How to Start a Compost Pile

Spring is the ideal time to start a compost pile. By starting one now, there is enough time for the materials to decompose and be added to the garden/yard in the fall. This lets the soil absorb the nutrients until it gets warmer again and benefit your plants. Compost piles also break down faster in warmer weather. There are many ways to set one up, from using a specialized bin or setting apart a section of the yard with hardware cloth, but it doesn’t affect the quality of the compost. (If you want detailed help setting up, check this out.) Here’s how you can start and maintain a successful compost pile.

Balance Green and Brown Materials

Remember that a healthy compost pile needs nitrogen, carbon, water, and air. To give your compost ample amounts of nitrogen and carbon, there are two different kinds of materials you need: green and brown. Green materials will provide the nitrogen and brown materials will provide the carbon. 

For green materials, add items such as:

  • Vegetable and fruit waste
  • Eggshells
  • Coffee grounds
  • Paper tea bags
  • Grass clippings

Brown materials are:

  • Straw
  • Shrub trimmings
  • Branches

Having a balance of both green and brown materials in your compost will create the best environment for decomposition. Unbalance will affect the materials’ ability to break down. If you notice an unpleasant smell coming from the pile, add more brown materials. Feel free to mix soil with your compost if you desire. You will know it’s breaking down well if you start seeing earthworms.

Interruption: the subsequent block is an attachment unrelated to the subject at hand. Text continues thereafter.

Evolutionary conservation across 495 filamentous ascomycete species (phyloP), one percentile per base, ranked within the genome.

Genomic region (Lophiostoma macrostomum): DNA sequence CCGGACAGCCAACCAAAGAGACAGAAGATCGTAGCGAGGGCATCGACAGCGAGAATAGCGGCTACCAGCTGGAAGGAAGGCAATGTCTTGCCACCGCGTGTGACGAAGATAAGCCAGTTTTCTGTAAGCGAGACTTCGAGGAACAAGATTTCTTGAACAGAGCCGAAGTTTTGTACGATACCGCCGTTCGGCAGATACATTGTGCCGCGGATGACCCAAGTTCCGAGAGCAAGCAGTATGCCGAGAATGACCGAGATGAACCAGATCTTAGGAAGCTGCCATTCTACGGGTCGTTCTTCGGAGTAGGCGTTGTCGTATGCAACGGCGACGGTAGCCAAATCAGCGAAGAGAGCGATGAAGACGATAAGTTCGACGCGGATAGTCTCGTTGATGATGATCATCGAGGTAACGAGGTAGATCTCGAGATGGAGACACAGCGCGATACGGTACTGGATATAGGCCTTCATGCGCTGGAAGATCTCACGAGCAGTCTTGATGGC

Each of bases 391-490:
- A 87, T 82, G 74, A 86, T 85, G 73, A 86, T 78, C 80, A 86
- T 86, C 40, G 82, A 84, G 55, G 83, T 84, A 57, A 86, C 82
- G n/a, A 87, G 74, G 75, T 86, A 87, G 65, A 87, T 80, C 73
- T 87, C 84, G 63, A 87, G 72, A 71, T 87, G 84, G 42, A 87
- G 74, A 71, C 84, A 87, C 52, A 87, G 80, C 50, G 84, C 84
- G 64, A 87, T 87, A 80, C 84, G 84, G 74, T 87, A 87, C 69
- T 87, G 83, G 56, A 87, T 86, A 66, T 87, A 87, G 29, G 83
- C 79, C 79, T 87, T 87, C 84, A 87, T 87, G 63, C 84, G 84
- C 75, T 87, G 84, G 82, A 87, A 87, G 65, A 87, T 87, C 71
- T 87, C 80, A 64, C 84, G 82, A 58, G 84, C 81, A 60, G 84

Image Source: Pixabay

Maintain Weekly

Compost piles need weekly maintenance, especially in the beginning. To make sure your compost is getting enough air, stir it every week. This will mix the materials around and expose the previously buried materials to more oxygen. Also, don’t let the pile get too dry. Water helps with decomposition too—just don’t soak it if you notice it getting dry. A little sprinkling will suffice.

Some of your neighborhood animals, whether domestic or not, may be attracted to the smells coming from your compost pile. One of the best ways to keep them out is not to add materials such as meat and dairy products. The weekly mixing will also tame the desirable smells from reaching them. It will also help your compost to break down faster if you chop your materials into small pieces before adding them to the pile. They won’t be sitting as long for an animal to snatch up, and your compost will be ready sooner.

Monitor for Readiness

Remember that it takes months for your compost pile to be ready for use. Six months is the average time. You will know your compost is ready to use when it becomes dark brown and crumbly. When you break apart some of the pieces, it should collapse into smaller pieces. It doesn’t need to be minuscule, powdery pieces, larger ones work just as well. You also shouldn’t be able to recognize any of the materials that were added (except some wood pieces because they take longer to decompose), and there shouldn’t be any mold. When your compost looks ready to use, wait an additional three weeks before you use it. Then it will be ready to add its nutrients to your garden and yard’s soil.

Source Image: Pixabay

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Lacey Jolley

I love exploring, experiencing new places, and eating good food! I'm amazed every day at how well the Earth provides for us, and I want to return the favor. I hope to help others learn how we can make our world a better, cleaner place.

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